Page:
Lead Belly

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Huddie (pronouced HYEW-dee or HUGH-dee) William Ledbetter (January 1888 – December 6, 1949) was an iconic American folk and blues musician, notable for his strong vocals, his virtuosity on the 12-string guitar, and the songbook of folk standards he introduced.

He is best known as Lead Belly or Leadbelly. Though many releases list him as "Leadbelly," he himself spelled it "Lead Belly." This is also the usage on his tombstone,[1][2] as well as of the Lead Belly Foundation.[3]

Although Lead Belly most commonly played the twelve string, he could also play the piano, mandolin, harmonica, violin, concertina, and accordion. In some of his recordings, such as in one of his versions of the folk ballad "John Hardy", he performs on the accordion instead of the guitar. In other recordings he just sings while clapping his hands or stomping his foot.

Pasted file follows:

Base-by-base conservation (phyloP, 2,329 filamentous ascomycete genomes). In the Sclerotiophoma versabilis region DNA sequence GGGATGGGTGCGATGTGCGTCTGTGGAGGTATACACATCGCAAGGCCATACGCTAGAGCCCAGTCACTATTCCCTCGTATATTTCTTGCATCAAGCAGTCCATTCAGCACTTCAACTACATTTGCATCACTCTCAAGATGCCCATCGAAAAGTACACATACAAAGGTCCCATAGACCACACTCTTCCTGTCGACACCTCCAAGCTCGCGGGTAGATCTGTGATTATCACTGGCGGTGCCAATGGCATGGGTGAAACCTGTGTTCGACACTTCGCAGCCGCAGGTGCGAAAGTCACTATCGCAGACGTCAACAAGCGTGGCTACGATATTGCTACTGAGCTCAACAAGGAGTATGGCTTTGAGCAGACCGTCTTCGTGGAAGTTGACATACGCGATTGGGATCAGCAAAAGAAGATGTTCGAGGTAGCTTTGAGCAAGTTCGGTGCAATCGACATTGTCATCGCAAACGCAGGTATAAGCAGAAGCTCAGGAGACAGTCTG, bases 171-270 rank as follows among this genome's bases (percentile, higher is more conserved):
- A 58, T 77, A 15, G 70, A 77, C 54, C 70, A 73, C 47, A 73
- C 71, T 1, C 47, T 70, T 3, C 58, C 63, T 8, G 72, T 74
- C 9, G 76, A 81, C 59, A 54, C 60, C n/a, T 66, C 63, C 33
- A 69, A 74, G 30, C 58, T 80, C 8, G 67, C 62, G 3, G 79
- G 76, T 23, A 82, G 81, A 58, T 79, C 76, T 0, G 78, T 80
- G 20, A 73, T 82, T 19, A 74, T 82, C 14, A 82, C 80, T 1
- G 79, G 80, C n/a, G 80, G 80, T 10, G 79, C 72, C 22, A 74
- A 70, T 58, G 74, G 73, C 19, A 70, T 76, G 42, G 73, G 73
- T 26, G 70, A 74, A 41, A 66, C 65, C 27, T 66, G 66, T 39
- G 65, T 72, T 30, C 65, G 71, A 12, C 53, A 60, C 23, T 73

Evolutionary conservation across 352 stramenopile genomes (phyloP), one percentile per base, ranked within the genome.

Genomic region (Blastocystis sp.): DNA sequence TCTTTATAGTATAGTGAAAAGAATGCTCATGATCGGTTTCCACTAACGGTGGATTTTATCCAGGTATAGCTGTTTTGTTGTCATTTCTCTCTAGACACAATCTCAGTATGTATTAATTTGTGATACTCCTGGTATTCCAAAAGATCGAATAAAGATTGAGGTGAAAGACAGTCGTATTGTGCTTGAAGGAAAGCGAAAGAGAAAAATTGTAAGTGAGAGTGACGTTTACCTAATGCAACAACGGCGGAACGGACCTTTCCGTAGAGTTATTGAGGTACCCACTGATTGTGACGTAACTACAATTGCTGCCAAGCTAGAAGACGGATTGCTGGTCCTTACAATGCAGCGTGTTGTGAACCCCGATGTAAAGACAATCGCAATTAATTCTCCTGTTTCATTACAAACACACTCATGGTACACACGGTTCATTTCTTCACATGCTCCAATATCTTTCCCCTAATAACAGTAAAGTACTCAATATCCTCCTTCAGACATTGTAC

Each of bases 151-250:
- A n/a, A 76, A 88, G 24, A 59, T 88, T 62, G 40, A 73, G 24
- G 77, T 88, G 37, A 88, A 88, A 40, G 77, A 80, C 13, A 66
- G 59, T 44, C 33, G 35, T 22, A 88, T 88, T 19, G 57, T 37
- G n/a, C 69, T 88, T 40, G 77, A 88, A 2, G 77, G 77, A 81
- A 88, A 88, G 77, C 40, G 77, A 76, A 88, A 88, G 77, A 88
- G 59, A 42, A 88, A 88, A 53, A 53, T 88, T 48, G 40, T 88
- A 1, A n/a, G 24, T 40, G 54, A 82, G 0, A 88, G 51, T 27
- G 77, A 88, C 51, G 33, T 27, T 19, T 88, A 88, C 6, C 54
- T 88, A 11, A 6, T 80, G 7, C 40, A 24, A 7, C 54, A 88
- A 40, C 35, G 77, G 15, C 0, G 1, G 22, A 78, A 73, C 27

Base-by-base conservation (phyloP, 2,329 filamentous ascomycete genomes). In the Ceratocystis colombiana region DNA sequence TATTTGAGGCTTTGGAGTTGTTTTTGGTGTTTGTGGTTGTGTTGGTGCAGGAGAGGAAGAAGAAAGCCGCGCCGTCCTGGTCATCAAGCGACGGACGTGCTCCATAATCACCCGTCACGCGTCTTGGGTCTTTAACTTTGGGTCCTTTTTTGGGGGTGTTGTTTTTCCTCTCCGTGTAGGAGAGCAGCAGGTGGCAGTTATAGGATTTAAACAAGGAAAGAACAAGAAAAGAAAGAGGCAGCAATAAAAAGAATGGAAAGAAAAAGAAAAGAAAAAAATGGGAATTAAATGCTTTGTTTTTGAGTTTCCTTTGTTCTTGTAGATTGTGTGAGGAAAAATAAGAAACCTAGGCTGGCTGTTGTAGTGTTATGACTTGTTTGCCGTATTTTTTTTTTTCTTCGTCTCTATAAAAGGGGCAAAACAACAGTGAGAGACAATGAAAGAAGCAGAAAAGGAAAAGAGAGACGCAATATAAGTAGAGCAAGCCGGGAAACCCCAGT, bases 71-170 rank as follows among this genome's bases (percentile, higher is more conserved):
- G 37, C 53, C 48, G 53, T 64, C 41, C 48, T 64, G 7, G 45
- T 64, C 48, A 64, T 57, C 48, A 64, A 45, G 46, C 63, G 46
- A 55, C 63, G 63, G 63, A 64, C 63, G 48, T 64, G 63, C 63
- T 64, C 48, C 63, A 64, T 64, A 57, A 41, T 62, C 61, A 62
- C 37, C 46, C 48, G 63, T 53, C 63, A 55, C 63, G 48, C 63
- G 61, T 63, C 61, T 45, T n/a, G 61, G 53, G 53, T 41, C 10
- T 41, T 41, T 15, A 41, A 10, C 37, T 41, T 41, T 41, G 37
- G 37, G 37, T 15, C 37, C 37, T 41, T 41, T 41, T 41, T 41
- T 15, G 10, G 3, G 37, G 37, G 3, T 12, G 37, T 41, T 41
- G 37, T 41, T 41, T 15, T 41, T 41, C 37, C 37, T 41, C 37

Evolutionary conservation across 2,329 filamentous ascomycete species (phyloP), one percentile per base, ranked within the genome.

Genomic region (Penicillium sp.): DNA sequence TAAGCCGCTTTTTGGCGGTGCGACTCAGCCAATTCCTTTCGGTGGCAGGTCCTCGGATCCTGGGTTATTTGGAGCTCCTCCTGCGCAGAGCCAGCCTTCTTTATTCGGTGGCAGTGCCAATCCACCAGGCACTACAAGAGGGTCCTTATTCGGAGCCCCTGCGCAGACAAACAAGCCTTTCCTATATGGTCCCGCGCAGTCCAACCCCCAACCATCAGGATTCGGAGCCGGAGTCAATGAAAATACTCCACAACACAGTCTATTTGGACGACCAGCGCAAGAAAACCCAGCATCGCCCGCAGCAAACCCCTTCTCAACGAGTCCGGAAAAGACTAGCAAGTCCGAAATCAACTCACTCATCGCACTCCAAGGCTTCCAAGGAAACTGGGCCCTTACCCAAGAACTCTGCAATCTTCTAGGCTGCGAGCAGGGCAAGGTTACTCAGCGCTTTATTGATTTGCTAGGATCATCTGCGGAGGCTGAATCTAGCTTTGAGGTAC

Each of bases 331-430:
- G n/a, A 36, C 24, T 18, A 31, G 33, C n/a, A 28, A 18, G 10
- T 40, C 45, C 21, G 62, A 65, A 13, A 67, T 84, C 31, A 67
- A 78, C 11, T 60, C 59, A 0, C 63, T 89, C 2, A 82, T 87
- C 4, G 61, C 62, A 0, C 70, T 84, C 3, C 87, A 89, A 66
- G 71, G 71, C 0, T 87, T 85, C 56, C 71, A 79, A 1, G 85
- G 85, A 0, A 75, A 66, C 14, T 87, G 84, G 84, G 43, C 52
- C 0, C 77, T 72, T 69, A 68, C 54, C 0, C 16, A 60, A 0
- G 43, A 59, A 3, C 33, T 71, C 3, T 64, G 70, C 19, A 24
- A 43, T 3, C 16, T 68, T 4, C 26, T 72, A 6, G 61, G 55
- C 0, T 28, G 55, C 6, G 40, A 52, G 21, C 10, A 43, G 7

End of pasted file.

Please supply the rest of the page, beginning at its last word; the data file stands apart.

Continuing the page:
The topics of Lead Belly's music covered a wide range of subjects, including gospel songs; blues songs about women, liquor and racism; and folk songs about cowboys, prison, work, sailors, cattle herding and dancing. He also wrote songs concerning the newsmakers of the day, such as President Franklin Roosevelt, Adolf Hitler, Jean Harlow, the Scottsboro Boys, and Howard Hughes.

In 2008, Lead Belly was inducted into The Louisiana Music Hall of Fame.

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